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October 2013 Issue
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Hamurana time

Boys jumping into Hamurana Springs from the viewing platform. Photo: Pat Barrett Image
Area
Rotorua
Time
30-40 minutes
Grade
Easy
Access
Signposted on Hamurana Road on the north side of Lake Rotorua
Map
BE37

Hamurana Springs Walk, Hamurana Recreation Reserve, Rotorua

Noted as the deepest natural spring in the North Island, Hamurana Springs, along the northern side of Lake Rotorua, and its network of peaceful trails through both native forest and a magnificent stand of exotic redwoods is a special place for a short hike, picnic or just to chill-out, literally, in the 10°C waters of the spring and Hamurana Stream.

Access is delightfully easy from the roadside car parking area where you can follow the streamside track through ponga stands, toi tois, cabbage trees, and native seedlings until the mighty redwood grove is reached. These massive wooden giants rise skyward appearing like rockets about to be launched, their massive furrowed trunks ramrod straight. Only when directly beside the trees can you fully appreciate just how big and tall they are. The grove is quite extensive and is a delight to explore.

Beyond this, the track drops to the streamside once more where the crystal clear nature of the water is astounding, that and its vibrant colours of aquamarine and emerald green make for a unique visual spectacle.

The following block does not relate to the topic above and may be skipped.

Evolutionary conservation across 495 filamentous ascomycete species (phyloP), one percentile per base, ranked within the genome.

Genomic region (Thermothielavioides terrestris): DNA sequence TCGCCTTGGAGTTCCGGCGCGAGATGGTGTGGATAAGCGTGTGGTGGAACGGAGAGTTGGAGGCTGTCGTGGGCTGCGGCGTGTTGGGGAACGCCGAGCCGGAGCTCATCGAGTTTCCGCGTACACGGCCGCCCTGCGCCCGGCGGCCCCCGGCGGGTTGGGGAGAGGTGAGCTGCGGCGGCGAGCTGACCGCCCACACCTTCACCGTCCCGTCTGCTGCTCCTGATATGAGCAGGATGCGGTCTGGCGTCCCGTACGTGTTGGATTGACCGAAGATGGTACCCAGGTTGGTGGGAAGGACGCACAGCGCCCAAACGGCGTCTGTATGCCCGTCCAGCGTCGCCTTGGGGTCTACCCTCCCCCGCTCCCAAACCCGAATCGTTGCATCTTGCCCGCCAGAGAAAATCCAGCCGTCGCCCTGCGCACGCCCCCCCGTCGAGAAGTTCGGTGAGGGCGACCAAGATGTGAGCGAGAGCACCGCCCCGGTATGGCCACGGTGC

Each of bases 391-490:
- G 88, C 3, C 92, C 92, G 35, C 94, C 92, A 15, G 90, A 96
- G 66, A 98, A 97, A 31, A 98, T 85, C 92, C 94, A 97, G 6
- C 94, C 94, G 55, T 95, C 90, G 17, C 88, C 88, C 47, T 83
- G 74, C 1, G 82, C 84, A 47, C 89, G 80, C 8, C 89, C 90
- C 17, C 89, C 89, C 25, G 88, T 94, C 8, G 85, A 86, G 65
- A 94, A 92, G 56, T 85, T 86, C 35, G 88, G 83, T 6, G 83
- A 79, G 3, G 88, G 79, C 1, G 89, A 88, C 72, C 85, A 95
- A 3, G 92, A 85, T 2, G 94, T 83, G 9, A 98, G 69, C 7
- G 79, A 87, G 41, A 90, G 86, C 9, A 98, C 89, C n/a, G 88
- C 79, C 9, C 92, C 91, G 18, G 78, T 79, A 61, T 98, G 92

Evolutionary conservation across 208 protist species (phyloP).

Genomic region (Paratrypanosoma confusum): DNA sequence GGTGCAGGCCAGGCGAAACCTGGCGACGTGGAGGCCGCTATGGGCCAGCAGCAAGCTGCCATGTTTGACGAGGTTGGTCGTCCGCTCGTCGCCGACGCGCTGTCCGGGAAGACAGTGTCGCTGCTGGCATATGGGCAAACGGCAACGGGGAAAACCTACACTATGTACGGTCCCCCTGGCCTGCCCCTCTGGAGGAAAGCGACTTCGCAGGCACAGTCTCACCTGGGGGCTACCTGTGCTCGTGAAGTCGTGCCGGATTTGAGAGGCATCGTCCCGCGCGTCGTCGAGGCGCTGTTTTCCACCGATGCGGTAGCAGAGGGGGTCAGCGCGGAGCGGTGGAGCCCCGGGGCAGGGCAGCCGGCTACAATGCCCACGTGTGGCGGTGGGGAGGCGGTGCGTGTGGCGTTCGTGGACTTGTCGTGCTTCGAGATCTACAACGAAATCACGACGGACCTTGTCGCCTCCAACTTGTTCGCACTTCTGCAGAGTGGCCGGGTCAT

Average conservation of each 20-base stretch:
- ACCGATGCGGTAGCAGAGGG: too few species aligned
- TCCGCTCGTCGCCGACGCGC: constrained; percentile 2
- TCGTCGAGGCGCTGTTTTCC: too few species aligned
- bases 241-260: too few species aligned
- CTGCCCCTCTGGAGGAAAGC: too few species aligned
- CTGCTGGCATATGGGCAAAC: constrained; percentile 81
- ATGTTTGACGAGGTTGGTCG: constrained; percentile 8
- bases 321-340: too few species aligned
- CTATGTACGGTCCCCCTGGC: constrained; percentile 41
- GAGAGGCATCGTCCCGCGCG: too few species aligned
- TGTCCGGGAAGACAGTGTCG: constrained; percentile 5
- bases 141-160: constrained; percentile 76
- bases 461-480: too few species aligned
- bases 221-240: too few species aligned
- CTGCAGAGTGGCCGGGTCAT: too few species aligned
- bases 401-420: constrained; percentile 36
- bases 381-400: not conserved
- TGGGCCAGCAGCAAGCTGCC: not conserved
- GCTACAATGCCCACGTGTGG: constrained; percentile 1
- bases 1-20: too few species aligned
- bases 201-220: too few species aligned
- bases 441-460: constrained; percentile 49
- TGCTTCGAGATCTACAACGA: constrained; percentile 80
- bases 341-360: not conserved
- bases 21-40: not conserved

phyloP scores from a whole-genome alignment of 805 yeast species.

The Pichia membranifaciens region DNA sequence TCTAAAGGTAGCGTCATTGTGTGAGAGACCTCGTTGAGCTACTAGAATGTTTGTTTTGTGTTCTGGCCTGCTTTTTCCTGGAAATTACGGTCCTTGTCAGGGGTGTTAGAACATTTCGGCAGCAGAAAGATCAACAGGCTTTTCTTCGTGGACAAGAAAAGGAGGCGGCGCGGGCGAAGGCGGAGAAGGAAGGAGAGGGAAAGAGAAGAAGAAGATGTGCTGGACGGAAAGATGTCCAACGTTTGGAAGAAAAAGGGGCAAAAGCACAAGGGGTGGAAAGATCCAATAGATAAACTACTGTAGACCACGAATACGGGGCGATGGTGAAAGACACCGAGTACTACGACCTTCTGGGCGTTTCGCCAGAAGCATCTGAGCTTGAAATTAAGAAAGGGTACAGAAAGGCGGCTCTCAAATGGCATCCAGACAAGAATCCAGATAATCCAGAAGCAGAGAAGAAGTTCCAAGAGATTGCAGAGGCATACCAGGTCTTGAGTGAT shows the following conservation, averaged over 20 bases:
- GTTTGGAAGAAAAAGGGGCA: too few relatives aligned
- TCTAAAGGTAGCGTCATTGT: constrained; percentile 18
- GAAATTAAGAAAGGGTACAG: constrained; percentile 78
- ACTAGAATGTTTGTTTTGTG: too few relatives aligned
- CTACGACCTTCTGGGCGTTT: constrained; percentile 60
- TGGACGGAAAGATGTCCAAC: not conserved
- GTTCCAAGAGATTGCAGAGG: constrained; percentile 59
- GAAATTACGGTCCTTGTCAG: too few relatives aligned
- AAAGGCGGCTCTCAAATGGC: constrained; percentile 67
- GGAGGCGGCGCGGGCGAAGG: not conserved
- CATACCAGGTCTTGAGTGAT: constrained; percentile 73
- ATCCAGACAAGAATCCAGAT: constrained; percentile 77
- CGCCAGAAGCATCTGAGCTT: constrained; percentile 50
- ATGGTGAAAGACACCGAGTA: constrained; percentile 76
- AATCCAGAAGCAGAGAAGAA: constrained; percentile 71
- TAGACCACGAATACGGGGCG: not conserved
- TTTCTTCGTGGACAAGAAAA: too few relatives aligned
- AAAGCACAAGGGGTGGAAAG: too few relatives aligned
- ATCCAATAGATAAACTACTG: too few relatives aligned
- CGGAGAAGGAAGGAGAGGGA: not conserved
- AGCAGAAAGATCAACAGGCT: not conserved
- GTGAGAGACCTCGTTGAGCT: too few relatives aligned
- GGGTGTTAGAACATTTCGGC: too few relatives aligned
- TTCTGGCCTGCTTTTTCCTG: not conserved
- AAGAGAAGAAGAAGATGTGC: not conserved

Onwards goes the trail, climbing a hillock where tree ferns dominate and you can finally peer directly down into the gaping maw of the spring. Bubbling up from a 15m deep, dark hole in the streambed, roughly the size of a backyard paddling pool, the waters then flow away along a shallow canyon to reach the open stream bed outside.

There is a platform here, constructed right beside the spring, from which the hardy might choose to enter the spring itself – that’s not me or my girls on this occasion, but a group of boys are making the most of the opportunity and are jumping in and trying to retrieve some of the coins glittering below in the depths. With remarkable ability they do manage to bring some up, but the larger denominations are deeper still and prove too elusive.

They are certainly keen and most of them give it several tries until they are chilled to the bone and rush off chattering through the trees to reach the sun once more. Heading on we briefly explored the terrace above the springs before returning along our inward path, passing through the redwoods again to reach the streamside trail and spacious car park area, where there’s just enough time to dip our feet into the cooling waters of the spring-fed stream – but not for long.

 

 

 

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